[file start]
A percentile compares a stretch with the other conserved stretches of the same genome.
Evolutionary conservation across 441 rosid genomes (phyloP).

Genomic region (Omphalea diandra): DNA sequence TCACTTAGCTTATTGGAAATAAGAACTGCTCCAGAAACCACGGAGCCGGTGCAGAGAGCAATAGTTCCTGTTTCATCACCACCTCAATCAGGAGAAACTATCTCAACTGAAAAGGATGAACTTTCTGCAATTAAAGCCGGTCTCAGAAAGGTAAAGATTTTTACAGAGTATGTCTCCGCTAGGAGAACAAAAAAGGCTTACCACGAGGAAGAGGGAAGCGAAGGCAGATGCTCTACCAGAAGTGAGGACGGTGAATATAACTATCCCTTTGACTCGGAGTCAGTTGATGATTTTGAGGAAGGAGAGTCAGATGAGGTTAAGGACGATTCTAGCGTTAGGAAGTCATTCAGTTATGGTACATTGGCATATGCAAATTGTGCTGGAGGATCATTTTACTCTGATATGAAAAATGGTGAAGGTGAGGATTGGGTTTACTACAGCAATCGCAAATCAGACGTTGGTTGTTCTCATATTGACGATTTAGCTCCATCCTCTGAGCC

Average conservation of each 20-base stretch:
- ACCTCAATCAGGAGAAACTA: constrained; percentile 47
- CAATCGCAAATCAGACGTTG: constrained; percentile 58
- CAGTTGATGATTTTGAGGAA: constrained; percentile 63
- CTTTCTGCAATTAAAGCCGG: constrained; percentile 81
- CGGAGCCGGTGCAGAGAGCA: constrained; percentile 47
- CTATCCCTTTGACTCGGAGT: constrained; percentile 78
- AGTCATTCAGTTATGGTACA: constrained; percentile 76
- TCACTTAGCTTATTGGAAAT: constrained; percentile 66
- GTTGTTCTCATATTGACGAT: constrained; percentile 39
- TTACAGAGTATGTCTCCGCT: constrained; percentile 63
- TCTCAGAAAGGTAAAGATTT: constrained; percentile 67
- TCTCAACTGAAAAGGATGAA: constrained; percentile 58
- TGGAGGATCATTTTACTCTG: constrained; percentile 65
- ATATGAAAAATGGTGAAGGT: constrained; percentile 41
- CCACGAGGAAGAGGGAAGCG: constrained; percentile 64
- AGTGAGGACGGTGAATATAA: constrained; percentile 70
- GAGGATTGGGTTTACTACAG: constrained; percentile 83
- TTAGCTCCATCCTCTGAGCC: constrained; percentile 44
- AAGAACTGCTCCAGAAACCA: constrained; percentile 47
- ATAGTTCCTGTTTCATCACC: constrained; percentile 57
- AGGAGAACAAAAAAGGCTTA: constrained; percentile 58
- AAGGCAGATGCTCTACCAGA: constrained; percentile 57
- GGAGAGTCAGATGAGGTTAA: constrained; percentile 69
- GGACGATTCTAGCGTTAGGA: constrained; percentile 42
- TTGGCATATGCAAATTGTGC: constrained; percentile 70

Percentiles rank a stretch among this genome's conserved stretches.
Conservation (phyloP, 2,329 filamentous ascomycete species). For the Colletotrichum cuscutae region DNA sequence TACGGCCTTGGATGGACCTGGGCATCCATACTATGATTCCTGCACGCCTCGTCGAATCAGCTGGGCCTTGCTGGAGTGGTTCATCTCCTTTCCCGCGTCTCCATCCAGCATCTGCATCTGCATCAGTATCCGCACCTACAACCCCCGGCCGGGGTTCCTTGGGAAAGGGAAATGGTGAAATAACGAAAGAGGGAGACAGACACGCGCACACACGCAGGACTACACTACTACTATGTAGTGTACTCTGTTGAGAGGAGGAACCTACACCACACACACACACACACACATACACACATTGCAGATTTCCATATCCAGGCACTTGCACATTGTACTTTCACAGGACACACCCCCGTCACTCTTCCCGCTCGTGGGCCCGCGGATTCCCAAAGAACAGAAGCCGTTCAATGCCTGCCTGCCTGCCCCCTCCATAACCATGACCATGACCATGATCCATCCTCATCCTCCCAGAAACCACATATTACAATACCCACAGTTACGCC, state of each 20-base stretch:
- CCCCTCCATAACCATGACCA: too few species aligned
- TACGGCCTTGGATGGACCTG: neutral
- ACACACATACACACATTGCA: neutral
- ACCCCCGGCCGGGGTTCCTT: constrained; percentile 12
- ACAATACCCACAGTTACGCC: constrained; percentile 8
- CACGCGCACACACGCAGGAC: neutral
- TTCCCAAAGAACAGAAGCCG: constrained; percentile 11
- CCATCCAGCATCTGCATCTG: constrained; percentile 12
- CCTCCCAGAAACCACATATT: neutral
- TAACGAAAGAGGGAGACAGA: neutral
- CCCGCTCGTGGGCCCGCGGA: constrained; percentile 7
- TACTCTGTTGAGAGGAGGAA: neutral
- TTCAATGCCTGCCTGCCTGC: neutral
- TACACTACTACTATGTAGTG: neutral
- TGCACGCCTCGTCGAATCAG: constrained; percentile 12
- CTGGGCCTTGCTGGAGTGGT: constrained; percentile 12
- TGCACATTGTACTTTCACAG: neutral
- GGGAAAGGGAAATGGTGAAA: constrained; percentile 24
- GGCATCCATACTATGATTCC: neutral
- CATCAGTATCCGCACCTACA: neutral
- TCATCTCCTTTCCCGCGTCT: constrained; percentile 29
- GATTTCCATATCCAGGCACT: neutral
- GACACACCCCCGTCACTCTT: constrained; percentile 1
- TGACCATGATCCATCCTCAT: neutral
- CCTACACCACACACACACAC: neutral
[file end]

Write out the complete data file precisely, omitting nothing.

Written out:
A percentile compares a stretch with the other conserved stretches of the same genome.
Evolutionary conservation across 441 rosid genomes (phyloP).

Genomic region (Omphalea diandra): DNA sequence TCACTTAGCTTATTGGAAATAAGAACTGCTCCAGAAACCACGGAGCCGGTGCAGAGAGCAATAGTTCCTGTTTCATCACCACCTCAATCAGGAGAAACTATCTCAACTGAAAAGGATGAACTTTCTGCAATTAAAGCCGGTCTCAGAAAGGTAAAGATTTTTACAGAGTATGTCTCCGCTAGGAGAACAAAAAAGGCTTACCACGAGGAAGAGGGAAGCGAAGGCAGATGCTCTACCAGAAGTGAGGACGGTGAATATAACTATCCCTTTGACTCGGAGTCAGTTGATGATTTTGAGGAAGGAGAGTCAGATGAGGTTAAGGACGATTCTAGCGTTAGGAAGTCATTCAGTTATGGTACATTGGCATATGCAAATTGTGCTGGAGGATCATTTTACTCTGATATGAAAAATGGTGAAGGTGAGGATTGGGTTTACTACAGCAATCGCAAATCAGACGTTGGTTGTTCTCATATTGACGATTTAGCTCCATCCTCTGAGCC

Average conservation of each 20-base stretch:
- ACCTCAATCAGGAGAAACTA: constrained; percentile 47
- CAATCGCAAATCAGACGTTG: constrained; percentile 58
- CAGTTGATGATTTTGAGGAA: constrained; percentile 63
- CTTTCTGCAATTAAAGCCGG: constrained; percentile 81
- CGGAGCCGGTGCAGAGAGCA: constrained; percentile 47
- CTATCCCTTTGACTCGGAGT: constrained; percentile 78
- AGTCATTCAGTTATGGTACA: constrained; percentile 76
- TCACTTAGCTTATTGGAAAT: constrained; percentile 66
- GTTGTTCTCATATTGACGAT: constrained; percentile 39
- TTACAGAGTATGTCTCCGCT: constrained; percentile 63
- TCTCAGAAAGGTAAAGATTT: constrained; percentile 67
- TCTCAACTGAAAAGGATGAA: constrained; percentile 58
- TGGAGGATCATTTTACTCTG: constrained; percentile 65
- ATATGAAAAATGGTGAAGGT: constrained; percentile 41
- CCACGAGGAAGAGGGAAGCG: constrained; percentile 64
- AGTGAGGACGGTGAATATAA: constrained; percentile 70
- GAGGATTGGGTTTACTACAG: constrained; percentile 83
- TTAGCTCCATCCTCTGAGCC: constrained; percentile 44
- AAGAACTGCTCCAGAAACCA: constrained; percentile 47
- ATAGTTCCTGTTTCATCACC: constrained; percentile 57
- AGGAGAACAAAAAAGGCTTA: constrained; percentile 58
- AAGGCAGATGCTCTACCAGA: constrained; percentile 57
- GGAGAGTCAGATGAGGTTAA: constrained; percentile 69
- GGACGATTCTAGCGTTAGGA: constrained; percentile 42
- TTGGCATATGCAAATTGTGC: constrained; percentile 70

Percentiles rank a stretch among this genome's conserved stretches.
Conservation (phyloP, 2,329 filamentous ascomycete species). For the Colletotrichum cuscutae region DNA sequence TACGGCCTTGGATGGACCTGGGCATCCATACTATGATTCCTGCACGCCTCGTCGAATCAGCTGGGCCTTGCTGGAGTGGTTCATCTCCTTTCCCGCGTCTCCATCCAGCATCTGCATCTGCATCAGTATCCGCACCTACAACCCCCGGCCGGGGTTCCTTGGGAAAGGGAAATGGTGAAATAACGAAAGAGGGAGACAGACACGCGCACACACGCAGGACTACACTACTACTATGTAGTGTACTCTGTTGAGAGGAGGAACCTACACCACACACACACACACACACATACACACATTGCAGATTTCCATATCCAGGCACTTGCACATTGTACTTTCACAGGACACACCCCCGTCACTCTTCCCGCTCGTGGGCCCGCGGATTCCCAAAGAACAGAAGCCGTTCAATGCCTGCCTGCCTGCCCCCTCCATAACCATGACCATGACCATGATCCATCCTCATCCTCCCAGAAACCACATATTACAATACCCACAGTTACGCC, state of each 20-base stretch:
- CCCCTCCATAACCATGACCA: too few species aligned
- TACGGCCTTGGATGGACCTG: neutral
- ACACACATACACACATTGCA: neutral
- ACCCCCGGCCGGGGTTCCTT: constrained; percentile 12
- ACAATACCCACAGTTACGCC: constrained; percentile 8
- CACGCGCACACACGCAGGAC: neutral
- TTCCCAAAGAACAGAAGCCG: constrained; percentile 11
- CCATCCAGCATCTGCATCTG: constrained; percentile 12
- CCTCCCAGAAACCACATATT: neutral
- TAACGAAAGAGGGAGACAGA: neutral
- CCCGCTCGTGGGCCCGCGGA: constrained; percentile 7
- TACTCTGTTGAGAGGAGGAA: neutral
- TTCAATGCCTGCCTGCCTGC: neutral
- TACACTACTACTATGTAGTG: neutral
- TGCACGCCTCGTCGAATCAG: constrained; percentile 12
- CTGGGCCTTGCTGGAGTGGT: constrained; percentile 12
- TGCACATTGTACTTTCACAG: neutral
- GGGAAAGGGAAATGGTGAAA: constrained; percentile 24
- GGCATCCATACTATGATTCC: neutral
- CATCAGTATCCGCACCTACA: neutral
- TCATCTCCTTTCCCGCGTCT: constrained; percentile 29
- GATTTCCATATCCAGGCACT: neutral
- GACACACCCCCGTCACTCTT: constrained; percentile 1
- TGACCATGATCCATCCTCAT: neutral
- CCTACACCACACACACACAC: neutral